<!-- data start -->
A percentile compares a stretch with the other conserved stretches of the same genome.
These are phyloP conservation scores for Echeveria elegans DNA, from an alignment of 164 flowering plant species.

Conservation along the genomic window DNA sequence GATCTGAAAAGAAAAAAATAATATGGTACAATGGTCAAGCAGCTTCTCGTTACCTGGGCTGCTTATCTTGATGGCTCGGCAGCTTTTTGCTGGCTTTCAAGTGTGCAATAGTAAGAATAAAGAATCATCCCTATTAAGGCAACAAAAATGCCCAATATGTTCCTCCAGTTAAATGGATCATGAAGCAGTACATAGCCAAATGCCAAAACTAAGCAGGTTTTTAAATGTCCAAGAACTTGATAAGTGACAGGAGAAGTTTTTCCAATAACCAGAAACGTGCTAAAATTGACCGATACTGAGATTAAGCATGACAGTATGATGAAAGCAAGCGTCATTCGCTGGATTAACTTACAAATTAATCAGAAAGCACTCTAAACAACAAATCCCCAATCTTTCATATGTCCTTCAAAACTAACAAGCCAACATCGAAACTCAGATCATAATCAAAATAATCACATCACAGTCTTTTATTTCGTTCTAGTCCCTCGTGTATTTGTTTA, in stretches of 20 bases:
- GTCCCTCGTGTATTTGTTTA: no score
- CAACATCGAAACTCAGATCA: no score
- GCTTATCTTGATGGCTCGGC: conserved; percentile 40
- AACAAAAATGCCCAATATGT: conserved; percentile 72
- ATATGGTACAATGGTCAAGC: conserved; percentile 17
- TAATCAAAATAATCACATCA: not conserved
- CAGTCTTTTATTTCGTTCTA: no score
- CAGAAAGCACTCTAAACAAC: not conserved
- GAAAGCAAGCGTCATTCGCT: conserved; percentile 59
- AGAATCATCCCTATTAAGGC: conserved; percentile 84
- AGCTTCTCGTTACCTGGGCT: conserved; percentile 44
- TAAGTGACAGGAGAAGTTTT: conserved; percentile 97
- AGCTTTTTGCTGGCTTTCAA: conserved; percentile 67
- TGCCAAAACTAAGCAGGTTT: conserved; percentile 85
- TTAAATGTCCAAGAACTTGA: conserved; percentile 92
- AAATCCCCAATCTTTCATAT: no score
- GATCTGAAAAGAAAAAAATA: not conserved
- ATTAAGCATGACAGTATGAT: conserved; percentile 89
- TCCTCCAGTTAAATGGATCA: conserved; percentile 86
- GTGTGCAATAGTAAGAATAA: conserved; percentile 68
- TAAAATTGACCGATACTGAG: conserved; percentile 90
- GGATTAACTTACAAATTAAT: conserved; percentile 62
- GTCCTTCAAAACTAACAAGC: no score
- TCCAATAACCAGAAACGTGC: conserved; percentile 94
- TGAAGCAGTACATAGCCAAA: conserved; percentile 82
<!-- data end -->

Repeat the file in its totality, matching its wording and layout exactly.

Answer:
A percentile compares a stretch with the other conserved stretches of the same genome.
These are phyloP conservation scores for Echeveria elegans DNA, from an alignment of 164 flowering plant species.

Conservation along the genomic window DNA sequence GATCTGAAAAGAAAAAAATAATATGGTACAATGGTCAAGCAGCTTCTCGTTACCTGGGCTGCTTATCTTGATGGCTCGGCAGCTTTTTGCTGGCTTTCAAGTGTGCAATAGTAAGAATAAAGAATCATCCCTATTAAGGCAACAAAAATGCCCAATATGTTCCTCCAGTTAAATGGATCATGAAGCAGTACATAGCCAAATGCCAAAACTAAGCAGGTTTTTAAATGTCCAAGAACTTGATAAGTGACAGGAGAAGTTTTTCCAATAACCAGAAACGTGCTAAAATTGACCGATACTGAGATTAAGCATGACAGTATGATGAAAGCAAGCGTCATTCGCTGGATTAACTTACAAATTAATCAGAAAGCACTCTAAACAACAAATCCCCAATCTTTCATATGTCCTTCAAAACTAACAAGCCAACATCGAAACTCAGATCATAATCAAAATAATCACATCACAGTCTTTTATTTCGTTCTAGTCCCTCGTGTATTTGTTTA, in stretches of 20 bases:
- GTCCCTCGTGTATTTGTTTA: no score
- CAACATCGAAACTCAGATCA: no score
- GCTTATCTTGATGGCTCGGC: conserved; percentile 40
- AACAAAAATGCCCAATATGT: conserved; percentile 72
- ATATGGTACAATGGTCAAGC: conserved; percentile 17
- TAATCAAAATAATCACATCA: not conserved
- CAGTCTTTTATTTCGTTCTA: no score
- CAGAAAGCACTCTAAACAAC: not conserved
- GAAAGCAAGCGTCATTCGCT: conserved; percentile 59
- AGAATCATCCCTATTAAGGC: conserved; percentile 84
- AGCTTCTCGTTACCTGGGCT: conserved; percentile 44
- TAAGTGACAGGAGAAGTTTT: conserved; percentile 97
- AGCTTTTTGCTGGCTTTCAA: conserved; percentile 67
- TGCCAAAACTAAGCAGGTTT: conserved; percentile 85
- TTAAATGTCCAAGAACTTGA: conserved; percentile 92
- AAATCCCCAATCTTTCATAT: no score
- GATCTGAAAAGAAAAAAATA: not conserved
- ATTAAGCATGACAGTATGAT: conserved; percentile 89
- TCCTCCAGTTAAATGGATCA: conserved; percentile 86
- GTGTGCAATAGTAAGAATAA: conserved; percentile 68
- TAAAATTGACCGATACTGAG: conserved; percentile 90
- GGATTAACTTACAAATTAAT: conserved; percentile 62
- GTCCTTCAAAACTAACAAGC: no score
- TCCAATAACCAGAAACGTGC: conserved; percentile 94
- TGAAGCAGTACATAGCCAAA: conserved; percentile 82